reasonably can. Cutting out the supply of food is the best way to make your home unwelcoming to rats.
Nasty facts about rats that will make you want to get rid of them.
Rats cause serious problems;
If you think you have rats in your garden or even your house, you probably have! Whilst staking out a garden where the householder suspected rats might be
living I saw about 20 rats all scurrying about together.
Rats spread diseases. The most serious
is Weils Disease, a potentially fatal disease transmitted by rats to humans and domestic pets via bacteria in the rat's urine.Symptoms of Weils Disease (Leptospirosis) NHSRats also transmit Salmonellosis, rat-bite fever, listeria, toxoplasmosis and toxacaria to humans.
How is disease transmitted by rats?If the Weils bacteria gets into your bloodstream the
resulting infection can be fatal if not recognised and treated. If rats urinate in damp long grass or around garden ponds the bacteria can remain active for up to a month. The bacteria gets
into the bloodstream via cuts and grazes so children crawling around on hands and knees in a rat infested area are particularly at risk. Poor hygiene also plays a part, ingestion from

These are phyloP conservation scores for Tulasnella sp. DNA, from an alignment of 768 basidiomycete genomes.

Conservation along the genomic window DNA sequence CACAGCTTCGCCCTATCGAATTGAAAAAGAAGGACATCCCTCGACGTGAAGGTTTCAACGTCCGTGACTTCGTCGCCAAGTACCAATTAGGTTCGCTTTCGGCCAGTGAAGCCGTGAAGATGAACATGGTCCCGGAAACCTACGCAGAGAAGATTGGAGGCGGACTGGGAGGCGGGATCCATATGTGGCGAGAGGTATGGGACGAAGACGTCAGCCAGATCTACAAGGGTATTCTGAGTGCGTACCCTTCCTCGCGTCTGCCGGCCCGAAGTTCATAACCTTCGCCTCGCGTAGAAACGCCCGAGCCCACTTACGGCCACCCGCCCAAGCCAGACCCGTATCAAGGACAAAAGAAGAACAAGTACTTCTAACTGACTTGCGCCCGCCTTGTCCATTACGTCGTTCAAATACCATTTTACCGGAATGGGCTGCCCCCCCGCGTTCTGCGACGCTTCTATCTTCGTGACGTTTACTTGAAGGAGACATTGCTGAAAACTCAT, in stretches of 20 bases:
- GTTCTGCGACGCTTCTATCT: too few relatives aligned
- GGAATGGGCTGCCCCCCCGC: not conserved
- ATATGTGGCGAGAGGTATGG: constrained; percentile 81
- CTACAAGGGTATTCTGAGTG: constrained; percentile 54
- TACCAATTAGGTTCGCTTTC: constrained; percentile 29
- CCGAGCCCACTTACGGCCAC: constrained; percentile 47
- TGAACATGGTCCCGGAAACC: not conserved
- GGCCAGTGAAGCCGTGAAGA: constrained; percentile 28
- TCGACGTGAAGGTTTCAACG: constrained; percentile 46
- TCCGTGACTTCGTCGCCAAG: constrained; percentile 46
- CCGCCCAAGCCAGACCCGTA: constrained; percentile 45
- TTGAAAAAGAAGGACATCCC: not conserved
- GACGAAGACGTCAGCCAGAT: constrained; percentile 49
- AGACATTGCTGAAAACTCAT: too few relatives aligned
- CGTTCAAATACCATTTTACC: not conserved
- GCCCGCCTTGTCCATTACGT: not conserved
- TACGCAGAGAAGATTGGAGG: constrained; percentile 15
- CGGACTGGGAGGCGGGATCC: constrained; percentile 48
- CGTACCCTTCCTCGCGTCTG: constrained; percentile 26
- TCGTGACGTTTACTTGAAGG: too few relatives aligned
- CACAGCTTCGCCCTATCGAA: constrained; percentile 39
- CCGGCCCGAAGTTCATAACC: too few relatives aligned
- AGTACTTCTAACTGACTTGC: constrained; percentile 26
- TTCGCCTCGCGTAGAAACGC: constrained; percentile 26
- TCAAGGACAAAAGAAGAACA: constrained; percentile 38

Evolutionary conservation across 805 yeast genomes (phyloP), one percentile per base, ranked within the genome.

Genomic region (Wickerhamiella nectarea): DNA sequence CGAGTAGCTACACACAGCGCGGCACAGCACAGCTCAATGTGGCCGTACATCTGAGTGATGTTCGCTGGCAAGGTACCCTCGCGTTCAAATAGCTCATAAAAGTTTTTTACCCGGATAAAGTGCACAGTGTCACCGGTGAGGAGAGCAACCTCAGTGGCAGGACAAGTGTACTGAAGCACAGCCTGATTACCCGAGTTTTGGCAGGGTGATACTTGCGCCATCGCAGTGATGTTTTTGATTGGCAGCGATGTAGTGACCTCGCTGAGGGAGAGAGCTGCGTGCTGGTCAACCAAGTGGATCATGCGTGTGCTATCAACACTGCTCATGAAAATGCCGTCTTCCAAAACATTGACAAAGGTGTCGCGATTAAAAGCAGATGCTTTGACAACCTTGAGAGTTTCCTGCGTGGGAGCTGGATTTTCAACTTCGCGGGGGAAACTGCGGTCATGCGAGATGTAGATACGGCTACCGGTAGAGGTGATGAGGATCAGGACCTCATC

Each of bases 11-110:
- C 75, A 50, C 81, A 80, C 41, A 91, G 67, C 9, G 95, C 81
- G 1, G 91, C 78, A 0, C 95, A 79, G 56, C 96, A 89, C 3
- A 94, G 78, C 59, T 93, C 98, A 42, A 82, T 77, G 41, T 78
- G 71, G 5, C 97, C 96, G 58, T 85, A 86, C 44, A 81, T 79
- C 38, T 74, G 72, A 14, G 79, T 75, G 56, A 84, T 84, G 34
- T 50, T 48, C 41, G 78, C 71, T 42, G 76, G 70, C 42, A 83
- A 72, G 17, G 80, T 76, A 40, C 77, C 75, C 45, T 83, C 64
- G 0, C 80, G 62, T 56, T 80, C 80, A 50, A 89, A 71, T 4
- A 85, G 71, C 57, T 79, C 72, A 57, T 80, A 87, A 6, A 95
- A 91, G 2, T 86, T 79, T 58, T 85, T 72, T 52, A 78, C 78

contaminated food dishes and by not washing your hands properly can transmit the disease.
Rats damage your home?Rats can cause a lot of serious damage if they get into your house by gnawing through soft metals such as lead and aluminium, thick wood like supporting
beams even breeze blocks and electrical wiring leading to fire risks.
Neighbours. For the reasons above leaving rats to get on with it is not an option. A garden full of rubbish and part eaten fast food makes the
perfect habitat to attract Rats and is unfair to neighbours.
Luckily most of us find the
nearby presence of rats disgusting and even frightening and hearing them scurrying within a cavity wall or loft at night will bring about urgent remedial action.
the quickest way to get rid of rats is to trap or poison
Before we look at ways to trap or poison rats, a few more facts about them;
Rats are mostly nocturnal with poor sight, but their sense of touch, hearing and smell are very well developed and they use these very successfully to be alerted to danger.